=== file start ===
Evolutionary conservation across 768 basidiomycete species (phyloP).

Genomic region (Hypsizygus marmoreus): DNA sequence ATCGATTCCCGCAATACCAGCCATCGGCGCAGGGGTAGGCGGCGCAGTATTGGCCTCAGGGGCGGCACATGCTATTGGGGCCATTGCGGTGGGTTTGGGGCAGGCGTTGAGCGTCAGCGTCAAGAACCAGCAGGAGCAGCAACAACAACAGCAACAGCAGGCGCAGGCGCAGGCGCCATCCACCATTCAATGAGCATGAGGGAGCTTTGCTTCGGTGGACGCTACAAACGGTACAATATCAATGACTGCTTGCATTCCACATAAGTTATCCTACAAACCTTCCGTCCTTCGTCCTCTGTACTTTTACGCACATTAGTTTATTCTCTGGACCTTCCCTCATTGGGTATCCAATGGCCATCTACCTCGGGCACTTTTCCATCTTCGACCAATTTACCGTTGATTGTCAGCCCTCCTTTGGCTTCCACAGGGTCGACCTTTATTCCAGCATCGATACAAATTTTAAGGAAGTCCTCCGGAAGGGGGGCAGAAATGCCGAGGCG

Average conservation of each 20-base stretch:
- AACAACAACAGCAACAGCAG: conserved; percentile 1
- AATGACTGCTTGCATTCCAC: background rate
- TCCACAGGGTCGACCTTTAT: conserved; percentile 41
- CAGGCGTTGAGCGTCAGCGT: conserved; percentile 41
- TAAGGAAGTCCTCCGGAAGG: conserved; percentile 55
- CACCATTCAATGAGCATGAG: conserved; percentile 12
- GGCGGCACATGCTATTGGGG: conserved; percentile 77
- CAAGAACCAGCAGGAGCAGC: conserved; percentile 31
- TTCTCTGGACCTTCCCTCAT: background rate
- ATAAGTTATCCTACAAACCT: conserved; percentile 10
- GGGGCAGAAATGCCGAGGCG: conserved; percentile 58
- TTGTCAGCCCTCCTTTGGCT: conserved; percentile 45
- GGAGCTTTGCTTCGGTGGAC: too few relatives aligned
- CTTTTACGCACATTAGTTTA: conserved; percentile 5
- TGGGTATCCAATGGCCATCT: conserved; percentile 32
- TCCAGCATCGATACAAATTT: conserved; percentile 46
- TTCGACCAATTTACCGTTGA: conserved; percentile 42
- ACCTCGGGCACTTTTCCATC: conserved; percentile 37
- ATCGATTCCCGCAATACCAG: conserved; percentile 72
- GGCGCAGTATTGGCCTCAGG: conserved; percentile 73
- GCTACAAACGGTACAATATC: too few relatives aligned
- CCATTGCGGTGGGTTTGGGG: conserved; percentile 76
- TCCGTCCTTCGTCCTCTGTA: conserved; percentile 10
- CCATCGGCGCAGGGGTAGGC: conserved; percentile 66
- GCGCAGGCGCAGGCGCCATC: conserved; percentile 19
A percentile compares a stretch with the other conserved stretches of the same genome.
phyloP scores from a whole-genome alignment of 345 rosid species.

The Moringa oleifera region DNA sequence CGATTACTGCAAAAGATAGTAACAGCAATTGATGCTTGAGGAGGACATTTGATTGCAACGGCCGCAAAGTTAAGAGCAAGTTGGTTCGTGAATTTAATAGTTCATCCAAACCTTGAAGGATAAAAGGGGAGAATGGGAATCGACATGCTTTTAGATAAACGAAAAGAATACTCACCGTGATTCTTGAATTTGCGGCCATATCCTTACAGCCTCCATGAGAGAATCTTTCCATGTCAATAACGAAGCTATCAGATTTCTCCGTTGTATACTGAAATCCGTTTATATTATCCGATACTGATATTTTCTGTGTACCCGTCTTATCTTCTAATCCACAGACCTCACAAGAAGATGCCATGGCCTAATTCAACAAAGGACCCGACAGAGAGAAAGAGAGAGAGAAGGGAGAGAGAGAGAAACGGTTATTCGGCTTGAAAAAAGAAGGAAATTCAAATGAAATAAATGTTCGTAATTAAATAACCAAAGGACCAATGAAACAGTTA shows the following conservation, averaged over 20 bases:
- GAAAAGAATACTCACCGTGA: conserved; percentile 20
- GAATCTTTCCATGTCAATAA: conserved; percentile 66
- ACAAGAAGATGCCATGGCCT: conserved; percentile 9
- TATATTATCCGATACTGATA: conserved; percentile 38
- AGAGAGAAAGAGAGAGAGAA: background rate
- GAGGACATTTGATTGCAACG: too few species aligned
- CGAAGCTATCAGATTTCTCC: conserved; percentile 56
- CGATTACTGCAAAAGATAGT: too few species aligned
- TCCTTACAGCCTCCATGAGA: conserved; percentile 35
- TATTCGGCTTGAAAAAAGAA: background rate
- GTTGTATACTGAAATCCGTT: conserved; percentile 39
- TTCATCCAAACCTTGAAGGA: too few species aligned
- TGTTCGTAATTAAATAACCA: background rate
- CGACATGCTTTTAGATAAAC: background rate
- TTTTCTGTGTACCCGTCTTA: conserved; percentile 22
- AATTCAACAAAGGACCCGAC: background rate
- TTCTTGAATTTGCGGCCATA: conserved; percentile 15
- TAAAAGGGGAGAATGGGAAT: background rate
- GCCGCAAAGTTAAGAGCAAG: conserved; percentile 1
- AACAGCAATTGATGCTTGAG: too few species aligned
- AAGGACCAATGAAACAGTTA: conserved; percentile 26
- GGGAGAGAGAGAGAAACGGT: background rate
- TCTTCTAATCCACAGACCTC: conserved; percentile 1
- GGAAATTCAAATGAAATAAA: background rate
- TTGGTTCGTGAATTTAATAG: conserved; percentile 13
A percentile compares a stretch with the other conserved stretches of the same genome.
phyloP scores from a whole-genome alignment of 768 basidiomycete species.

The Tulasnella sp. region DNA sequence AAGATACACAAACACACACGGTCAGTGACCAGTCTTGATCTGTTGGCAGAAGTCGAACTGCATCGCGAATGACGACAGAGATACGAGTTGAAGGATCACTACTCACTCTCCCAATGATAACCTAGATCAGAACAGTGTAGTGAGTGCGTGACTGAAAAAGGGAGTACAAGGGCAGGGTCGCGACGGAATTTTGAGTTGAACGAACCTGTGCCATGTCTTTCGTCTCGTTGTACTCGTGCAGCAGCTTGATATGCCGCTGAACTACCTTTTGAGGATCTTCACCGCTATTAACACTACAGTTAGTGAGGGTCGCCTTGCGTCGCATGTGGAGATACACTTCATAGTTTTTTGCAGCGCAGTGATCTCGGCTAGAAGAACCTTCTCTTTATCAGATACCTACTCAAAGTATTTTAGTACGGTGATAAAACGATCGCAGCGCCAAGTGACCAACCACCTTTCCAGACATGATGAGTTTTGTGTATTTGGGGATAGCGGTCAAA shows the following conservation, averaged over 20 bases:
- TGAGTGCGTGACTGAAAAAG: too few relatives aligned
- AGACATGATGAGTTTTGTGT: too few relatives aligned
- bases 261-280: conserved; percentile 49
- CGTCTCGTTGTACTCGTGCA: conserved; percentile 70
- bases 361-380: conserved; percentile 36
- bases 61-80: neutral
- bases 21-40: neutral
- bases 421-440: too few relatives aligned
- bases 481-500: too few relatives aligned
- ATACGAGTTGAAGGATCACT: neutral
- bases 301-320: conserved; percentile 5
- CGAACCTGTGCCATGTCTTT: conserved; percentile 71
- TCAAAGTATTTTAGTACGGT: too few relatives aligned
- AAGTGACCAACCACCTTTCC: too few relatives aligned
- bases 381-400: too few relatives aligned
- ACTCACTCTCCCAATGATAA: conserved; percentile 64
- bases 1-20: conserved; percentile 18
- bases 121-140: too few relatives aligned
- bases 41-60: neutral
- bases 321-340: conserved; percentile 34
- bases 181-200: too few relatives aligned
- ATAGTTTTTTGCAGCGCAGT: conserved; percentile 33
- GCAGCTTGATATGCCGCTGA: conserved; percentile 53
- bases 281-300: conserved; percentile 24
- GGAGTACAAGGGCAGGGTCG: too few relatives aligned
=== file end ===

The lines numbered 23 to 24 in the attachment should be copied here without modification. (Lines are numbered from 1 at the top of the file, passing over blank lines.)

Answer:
- GGCGCAGTATTGGCCTCAGG: conserved; percentile 73
- GCTACAAACGGTACAATATC: too few relatives aligned